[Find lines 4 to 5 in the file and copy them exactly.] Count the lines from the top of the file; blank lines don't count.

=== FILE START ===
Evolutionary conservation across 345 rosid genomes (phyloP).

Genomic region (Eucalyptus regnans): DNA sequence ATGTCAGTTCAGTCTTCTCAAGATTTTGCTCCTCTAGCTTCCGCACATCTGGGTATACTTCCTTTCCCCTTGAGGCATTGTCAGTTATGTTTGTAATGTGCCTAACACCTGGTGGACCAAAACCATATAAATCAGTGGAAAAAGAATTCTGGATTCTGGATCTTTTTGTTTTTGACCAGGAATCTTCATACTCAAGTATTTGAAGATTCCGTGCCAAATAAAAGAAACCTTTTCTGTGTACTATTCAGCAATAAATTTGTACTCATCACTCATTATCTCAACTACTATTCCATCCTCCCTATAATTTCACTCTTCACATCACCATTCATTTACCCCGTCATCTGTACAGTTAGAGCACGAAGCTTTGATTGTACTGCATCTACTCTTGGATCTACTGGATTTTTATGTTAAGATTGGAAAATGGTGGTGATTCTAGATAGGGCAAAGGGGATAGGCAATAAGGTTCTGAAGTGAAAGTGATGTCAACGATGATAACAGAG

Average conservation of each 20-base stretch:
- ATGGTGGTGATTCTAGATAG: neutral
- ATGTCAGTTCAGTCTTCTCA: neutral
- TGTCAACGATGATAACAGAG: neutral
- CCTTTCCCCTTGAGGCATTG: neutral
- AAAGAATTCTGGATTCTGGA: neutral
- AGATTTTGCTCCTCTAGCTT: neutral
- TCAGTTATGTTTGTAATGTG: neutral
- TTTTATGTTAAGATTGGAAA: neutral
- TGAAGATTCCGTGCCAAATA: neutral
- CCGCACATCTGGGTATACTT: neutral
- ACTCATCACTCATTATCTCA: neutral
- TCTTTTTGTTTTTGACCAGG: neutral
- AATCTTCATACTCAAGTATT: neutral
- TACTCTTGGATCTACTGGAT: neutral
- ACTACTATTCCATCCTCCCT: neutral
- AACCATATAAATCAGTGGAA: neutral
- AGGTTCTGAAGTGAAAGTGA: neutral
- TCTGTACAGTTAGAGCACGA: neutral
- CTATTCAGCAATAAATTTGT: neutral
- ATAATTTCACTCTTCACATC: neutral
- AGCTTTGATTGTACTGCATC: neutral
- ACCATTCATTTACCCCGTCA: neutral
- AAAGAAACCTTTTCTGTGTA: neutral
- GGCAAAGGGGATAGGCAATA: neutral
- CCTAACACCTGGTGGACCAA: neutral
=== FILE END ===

- ATGGTGGTGATTCTAGATAG: neutral
- ATGTCAGTTCAGTCTTCTCA: neutral